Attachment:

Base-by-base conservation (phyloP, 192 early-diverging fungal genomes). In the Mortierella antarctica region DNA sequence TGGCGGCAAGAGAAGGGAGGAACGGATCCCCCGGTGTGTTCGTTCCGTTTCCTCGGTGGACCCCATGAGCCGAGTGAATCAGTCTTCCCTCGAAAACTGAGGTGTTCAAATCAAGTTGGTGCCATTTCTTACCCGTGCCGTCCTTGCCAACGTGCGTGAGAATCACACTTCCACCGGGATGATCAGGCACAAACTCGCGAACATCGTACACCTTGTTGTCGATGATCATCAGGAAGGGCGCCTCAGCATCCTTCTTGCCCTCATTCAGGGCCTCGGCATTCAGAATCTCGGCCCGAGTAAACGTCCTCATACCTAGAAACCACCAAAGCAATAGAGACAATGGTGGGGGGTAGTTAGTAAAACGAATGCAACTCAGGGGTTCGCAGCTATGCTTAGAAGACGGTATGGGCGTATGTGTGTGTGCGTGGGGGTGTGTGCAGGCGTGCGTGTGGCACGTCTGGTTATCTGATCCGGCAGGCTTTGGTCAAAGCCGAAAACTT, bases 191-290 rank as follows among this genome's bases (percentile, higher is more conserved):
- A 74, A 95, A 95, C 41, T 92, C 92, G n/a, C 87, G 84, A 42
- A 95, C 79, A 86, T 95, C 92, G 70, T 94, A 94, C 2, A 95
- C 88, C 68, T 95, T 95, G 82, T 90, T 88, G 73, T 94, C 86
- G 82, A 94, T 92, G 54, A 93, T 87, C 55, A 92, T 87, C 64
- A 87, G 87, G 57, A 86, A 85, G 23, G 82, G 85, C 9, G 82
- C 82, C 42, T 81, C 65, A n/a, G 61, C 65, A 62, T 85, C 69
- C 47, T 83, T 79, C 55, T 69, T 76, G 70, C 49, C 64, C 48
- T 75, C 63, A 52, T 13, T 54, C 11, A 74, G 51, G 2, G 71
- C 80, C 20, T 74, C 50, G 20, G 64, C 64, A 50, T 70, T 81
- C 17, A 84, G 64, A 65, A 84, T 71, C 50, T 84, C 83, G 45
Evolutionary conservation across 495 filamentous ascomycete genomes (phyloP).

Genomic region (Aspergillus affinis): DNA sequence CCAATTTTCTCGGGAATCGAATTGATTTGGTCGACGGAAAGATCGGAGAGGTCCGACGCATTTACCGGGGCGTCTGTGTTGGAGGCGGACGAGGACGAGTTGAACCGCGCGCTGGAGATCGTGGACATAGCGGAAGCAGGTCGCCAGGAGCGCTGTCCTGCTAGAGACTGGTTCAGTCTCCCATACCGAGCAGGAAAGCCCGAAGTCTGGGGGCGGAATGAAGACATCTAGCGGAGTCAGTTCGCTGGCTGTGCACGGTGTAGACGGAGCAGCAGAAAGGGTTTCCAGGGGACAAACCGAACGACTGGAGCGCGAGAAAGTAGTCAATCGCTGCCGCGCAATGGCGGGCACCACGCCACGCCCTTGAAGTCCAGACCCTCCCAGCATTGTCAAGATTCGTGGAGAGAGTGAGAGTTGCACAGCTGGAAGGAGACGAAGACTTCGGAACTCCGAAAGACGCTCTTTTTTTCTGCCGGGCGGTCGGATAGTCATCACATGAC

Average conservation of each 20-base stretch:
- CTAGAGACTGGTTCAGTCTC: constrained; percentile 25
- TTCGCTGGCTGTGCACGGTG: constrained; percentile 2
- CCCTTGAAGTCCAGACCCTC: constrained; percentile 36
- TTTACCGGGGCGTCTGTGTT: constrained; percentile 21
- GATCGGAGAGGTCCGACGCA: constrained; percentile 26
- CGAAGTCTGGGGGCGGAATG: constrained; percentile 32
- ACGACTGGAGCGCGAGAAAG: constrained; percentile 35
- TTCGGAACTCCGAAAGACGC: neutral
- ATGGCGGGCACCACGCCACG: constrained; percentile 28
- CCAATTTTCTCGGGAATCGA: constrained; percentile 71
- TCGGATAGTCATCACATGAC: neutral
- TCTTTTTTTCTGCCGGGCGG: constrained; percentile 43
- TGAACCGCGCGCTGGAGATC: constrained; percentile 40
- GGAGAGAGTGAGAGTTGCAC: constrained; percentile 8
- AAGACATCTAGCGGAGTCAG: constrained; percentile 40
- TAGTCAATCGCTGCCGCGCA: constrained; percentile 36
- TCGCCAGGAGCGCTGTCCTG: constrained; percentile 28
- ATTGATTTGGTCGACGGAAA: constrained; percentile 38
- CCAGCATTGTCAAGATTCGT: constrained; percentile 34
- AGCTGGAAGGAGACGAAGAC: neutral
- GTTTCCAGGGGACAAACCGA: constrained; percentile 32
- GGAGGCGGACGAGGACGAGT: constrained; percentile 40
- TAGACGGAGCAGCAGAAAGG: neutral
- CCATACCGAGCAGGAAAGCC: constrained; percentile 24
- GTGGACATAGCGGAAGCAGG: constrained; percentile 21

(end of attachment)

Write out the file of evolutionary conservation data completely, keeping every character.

Base-by-base conservation (phyloP, 192 early-diverging fungal genomes). In the Mortierella antarctica region DNA sequence TGGCGGCAAGAGAAGGGAGGAACGGATCCCCCGGTGTGTTCGTTCCGTTTCCTCGGTGGACCCCATGAGCCGAGTGAATCAGTCTTCCCTCGAAAACTGAGGTGTTCAAATCAAGTTGGTGCCATTTCTTACCCGTGCCGTCCTTGCCAACGTGCGTGAGAATCACACTTCCACCGGGATGATCAGGCACAAACTCGCGAACATCGTACACCTTGTTGTCGATGATCATCAGGAAGGGCGCCTCAGCATCCTTCTTGCCCTCATTCAGGGCCTCGGCATTCAGAATCTCGGCCCGAGTAAACGTCCTCATACCTAGAAACCACCAAAGCAATAGAGACAATGGTGGGGGGTAGTTAGTAAAACGAATGCAACTCAGGGGTTCGCAGCTATGCTTAGAAGACGGTATGGGCGTATGTGTGTGTGCGTGGGGGTGTGTGCAGGCGTGCGTGTGGCACGTCTGGTTATCTGATCCGGCAGGCTTTGGTCAAAGCCGAAAACTT, bases 191-290 rank as follows among this genome's bases (percentile, higher is more conserved):
- A 74, A 95, A 95, C 41, T 92, C 92, G n/a, C 87, G 84, A 42
- A 95, C 79, A 86, T 95, C 92, G 70, T 94, A 94, C 2, A 95
- C 88, C 68, T 95, T 95, G 82, T 90, T 88, G 73, T 94, C 86
- G 82, A 94, T 92, G 54, A 93, T 87, C 55, A 92, T 87, C 64
- A 87, G 87, G 57, A 86, A 85, G 23, G 82, G 85, C 9, G 82
- C 82, C 42, T 81, C 65, A n/a, G 61, C 65, A 62, T 85, C 69
- C 47, T 83, T 79, C 55, T 69, T 76, G 70, C 49, C 64, C 48
- T 75, C 63, A 52, T 13, T 54, C 11, A 74, G 51, G 2, G 71
- C 80, C 20, T 74, C 50, G 20, G 64, C 64, A 50, T 70, T 81
- C 17, A 84, G 64, A 65, A 84, T 71, C 50, T 84, C 83, G 45
Evolutionary conservation across 495 filamentous ascomycete genomes (phyloP).

Genomic region (Aspergillus affinis): DNA sequence CCAATTTTCTCGGGAATCGAATTGATTTGGTCGACGGAAAGATCGGAGAGGTCCGACGCATTTACCGGGGCGTCTGTGTTGGAGGCGGACGAGGACGAGTTGAACCGCGCGCTGGAGATCGTGGACATAGCGGAAGCAGGTCGCCAGGAGCGCTGTCCTGCTAGAGACTGGTTCAGTCTCCCATACCGAGCAGGAAAGCCCGAAGTCTGGGGGCGGAATGAAGACATCTAGCGGAGTCAGTTCGCTGGCTGTGCACGGTGTAGACGGAGCAGCAGAAAGGGTTTCCAGGGGACAAACCGAACGACTGGAGCGCGAGAAAGTAGTCAATCGCTGCCGCGCAATGGCGGGCACCACGCCACGCCCTTGAAGTCCAGACCCTCCCAGCATTGTCAAGATTCGTGGAGAGAGTGAGAGTTGCACAGCTGGAAGGAGACGAAGACTTCGGAACTCCGAAAGACGCTCTTTTTTTCTGCCGGGCGGTCGGATAGTCATCACATGAC

Average conservation of each 20-base stretch:
- CTAGAGACTGGTTCAGTCTC: constrained; percentile 25
- TTCGCTGGCTGTGCACGGTG: constrained; percentile 2
- CCCTTGAAGTCCAGACCCTC: constrained; percentile 36
- TTTACCGGGGCGTCTGTGTT: constrained; percentile 21
- GATCGGAGAGGTCCGACGCA: constrained; percentile 26
- CGAAGTCTGGGGGCGGAATG: constrained; percentile 32
- ACGACTGGAGCGCGAGAAAG: constrained; percentile 35
- TTCGGAACTCCGAAAGACGC: neutral
- ATGGCGGGCACCACGCCACG: constrained; percentile 28
- CCAATTTTCTCGGGAATCGA: constrained; percentile 71
- TCGGATAGTCATCACATGAC: neutral
- TCTTTTTTTCTGCCGGGCGG: constrained; percentile 43
- TGAACCGCGCGCTGGAGATC: constrained; percentile 40
- GGAGAGAGTGAGAGTTGCAC: constrained; percentile 8
- AAGACATCTAGCGGAGTCAG: constrained; percentile 40
- TAGTCAATCGCTGCCGCGCA: constrained; percentile 36
- TCGCCAGGAGCGCTGTCCTG: constrained; percentile 28
- ATTGATTTGGTCGACGGAAA: constrained; percentile 38
- CCAGCATTGTCAAGATTCGT: constrained; percentile 34
- AGCTGGAAGGAGACGAAGAC: neutral
- GTTTCCAGGGGACAAACCGA: constrained; percentile 32
- GGAGGCGGACGAGGACGAGT: constrained; percentile 40
- TAGACGGAGCAGCAGAAAGG: neutral
- CCATACCGAGCAGGAAAGCC: constrained; percentile 24
- GTGGACATAGCGGAAGCAGG: constrained; percentile 21